And that is why you fail.

The last few days have been busy, stressful, and long. I’m working on writing something of a little more substance and importance, so expect that soon. The game reviews I had on the menu are temporarily on pause while I finish this up. My apologies.

I do want to draw attention to a very interesting article that addresses something I’ve struggled with for a long time.

I Don't Want to be Right

Why do People Persist in Believing Things That Just Aren’t True? – Maria Konnikova, The New Yorker

Anyone who talks with me on a semi-regular basis can attest that I love to argue. Anything. Part of this habit stems from my desire to learn more, refine what I know, and develop new ideas from the interesting opinions of others. The other part comes from the Emgee that was once a hopelessly optimistic idealist–the Emgee that believed he could change people’s minds.

I’ve since grown out of that delusion, but I still find myself obsessed with the notion of being a convincing person, capable of bringing those I meet to a point where they are capable of changing their own minds. My attempts to be influential by example are seldom successful; moreso than trying to change someone’s mind with wit and facts, but still needing work. I happened across this study, and was quite depressed by it.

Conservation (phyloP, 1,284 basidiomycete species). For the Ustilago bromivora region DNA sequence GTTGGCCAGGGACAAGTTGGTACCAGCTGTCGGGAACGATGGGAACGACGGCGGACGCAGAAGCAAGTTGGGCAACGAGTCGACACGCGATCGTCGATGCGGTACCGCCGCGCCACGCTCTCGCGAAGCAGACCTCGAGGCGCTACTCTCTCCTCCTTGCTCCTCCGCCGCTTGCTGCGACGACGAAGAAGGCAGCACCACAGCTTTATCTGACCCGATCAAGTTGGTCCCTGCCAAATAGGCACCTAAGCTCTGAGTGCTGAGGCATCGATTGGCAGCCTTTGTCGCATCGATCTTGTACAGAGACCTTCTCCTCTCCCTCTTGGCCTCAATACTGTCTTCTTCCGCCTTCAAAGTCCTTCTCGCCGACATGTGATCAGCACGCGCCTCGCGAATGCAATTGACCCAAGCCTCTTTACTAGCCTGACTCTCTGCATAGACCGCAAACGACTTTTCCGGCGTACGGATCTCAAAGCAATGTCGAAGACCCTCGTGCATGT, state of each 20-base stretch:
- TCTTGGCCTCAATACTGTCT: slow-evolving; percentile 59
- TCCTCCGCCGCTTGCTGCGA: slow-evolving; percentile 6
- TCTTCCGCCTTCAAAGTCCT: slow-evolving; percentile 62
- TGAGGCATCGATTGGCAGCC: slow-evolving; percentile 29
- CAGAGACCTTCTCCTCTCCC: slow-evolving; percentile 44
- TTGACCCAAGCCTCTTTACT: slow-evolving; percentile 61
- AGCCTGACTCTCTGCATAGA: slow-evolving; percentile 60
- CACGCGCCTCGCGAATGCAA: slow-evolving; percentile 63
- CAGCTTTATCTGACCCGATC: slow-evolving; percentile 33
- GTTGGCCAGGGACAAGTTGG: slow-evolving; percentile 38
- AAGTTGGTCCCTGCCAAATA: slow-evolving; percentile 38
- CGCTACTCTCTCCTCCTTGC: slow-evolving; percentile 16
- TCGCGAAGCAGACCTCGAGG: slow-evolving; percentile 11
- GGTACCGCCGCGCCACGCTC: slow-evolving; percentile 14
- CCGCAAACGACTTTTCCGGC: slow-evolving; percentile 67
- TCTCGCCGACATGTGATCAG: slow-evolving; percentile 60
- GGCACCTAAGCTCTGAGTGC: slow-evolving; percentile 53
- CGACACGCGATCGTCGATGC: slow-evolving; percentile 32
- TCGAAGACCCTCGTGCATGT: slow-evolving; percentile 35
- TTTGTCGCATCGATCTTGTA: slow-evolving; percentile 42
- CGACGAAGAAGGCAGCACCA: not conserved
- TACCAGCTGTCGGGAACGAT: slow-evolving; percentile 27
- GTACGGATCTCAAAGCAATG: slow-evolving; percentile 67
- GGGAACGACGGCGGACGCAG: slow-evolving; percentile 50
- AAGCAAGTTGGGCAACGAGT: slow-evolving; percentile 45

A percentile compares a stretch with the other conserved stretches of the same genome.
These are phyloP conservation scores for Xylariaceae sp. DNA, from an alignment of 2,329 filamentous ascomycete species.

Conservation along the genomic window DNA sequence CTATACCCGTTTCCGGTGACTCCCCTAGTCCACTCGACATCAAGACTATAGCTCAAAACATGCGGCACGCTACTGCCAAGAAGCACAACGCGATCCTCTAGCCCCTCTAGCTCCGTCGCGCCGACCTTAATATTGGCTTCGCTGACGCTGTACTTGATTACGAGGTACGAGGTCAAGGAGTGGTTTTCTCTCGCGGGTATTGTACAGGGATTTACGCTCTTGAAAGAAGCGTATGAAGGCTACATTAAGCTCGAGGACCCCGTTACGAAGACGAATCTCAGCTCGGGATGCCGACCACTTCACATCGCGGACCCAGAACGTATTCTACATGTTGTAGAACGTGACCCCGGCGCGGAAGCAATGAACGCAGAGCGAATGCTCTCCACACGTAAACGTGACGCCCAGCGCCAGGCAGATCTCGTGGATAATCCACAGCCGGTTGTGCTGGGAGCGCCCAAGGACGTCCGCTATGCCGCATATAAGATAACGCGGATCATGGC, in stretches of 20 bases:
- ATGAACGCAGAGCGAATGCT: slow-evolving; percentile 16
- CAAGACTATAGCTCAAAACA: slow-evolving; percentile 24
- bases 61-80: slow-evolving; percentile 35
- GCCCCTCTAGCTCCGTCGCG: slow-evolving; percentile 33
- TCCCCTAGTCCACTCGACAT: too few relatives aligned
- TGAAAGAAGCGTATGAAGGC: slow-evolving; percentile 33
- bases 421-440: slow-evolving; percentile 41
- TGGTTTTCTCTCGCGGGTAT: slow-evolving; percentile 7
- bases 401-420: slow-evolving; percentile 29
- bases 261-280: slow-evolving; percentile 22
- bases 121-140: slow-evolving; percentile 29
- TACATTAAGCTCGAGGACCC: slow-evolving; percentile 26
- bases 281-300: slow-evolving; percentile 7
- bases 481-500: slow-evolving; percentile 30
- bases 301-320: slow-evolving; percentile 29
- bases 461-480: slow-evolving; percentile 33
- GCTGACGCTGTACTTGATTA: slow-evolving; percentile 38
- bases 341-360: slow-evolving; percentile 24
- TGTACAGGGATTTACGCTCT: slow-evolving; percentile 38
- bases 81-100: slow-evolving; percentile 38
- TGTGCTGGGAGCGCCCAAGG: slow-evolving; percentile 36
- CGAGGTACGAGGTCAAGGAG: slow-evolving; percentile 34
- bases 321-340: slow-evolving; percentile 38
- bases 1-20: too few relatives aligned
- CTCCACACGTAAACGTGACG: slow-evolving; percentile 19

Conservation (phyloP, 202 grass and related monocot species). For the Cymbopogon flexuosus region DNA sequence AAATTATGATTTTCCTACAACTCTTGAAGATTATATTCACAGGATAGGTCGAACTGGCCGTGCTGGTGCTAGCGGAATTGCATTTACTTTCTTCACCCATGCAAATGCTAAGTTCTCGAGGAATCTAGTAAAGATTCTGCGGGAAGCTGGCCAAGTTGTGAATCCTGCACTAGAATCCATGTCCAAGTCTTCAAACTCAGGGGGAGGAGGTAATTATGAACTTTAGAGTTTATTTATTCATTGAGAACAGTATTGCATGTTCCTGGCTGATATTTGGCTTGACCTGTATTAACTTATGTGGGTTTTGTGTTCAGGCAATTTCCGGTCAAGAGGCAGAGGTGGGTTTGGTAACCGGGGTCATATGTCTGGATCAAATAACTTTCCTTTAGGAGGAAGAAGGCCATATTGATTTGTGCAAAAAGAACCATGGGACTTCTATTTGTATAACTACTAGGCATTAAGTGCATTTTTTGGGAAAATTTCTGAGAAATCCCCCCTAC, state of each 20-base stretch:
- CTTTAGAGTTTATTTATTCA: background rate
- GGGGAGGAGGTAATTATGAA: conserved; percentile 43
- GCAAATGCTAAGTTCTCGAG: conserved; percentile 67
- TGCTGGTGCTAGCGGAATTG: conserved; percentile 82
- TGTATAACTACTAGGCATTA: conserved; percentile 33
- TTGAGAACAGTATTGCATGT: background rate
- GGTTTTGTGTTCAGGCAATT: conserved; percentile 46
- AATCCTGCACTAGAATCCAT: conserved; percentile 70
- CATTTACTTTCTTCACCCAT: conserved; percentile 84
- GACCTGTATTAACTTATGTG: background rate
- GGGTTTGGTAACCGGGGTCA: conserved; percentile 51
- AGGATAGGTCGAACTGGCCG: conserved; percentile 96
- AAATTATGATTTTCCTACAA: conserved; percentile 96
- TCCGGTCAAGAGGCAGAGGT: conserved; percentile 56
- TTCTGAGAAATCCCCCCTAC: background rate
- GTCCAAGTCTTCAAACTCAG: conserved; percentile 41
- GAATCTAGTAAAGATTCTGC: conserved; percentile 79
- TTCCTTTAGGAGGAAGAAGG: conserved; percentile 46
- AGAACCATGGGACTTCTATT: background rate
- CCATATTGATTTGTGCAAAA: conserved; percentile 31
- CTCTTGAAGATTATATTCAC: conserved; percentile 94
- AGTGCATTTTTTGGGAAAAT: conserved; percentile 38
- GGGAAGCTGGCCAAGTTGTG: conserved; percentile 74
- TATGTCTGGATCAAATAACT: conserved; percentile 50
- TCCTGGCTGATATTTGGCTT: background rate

I’d like to think that I’m quick to accept that I’m wrong, and I try to avoid holding onto information, beliefs, or habits that have been proven incorrect or antiquated. Most people, as this article so painfully points out, don’t hold these same ideals. I have high hopes for the future–hoverboards, exploration of the solar system and deep oceans, renewable energy becoming more possible, etc.–but knowing that the majority of humans don’t care, and don’t care not because they disagree, but just because they haven’t cared for so long, is vexing.

A question for any readers: How do you set about respectfully changing people’s minds?

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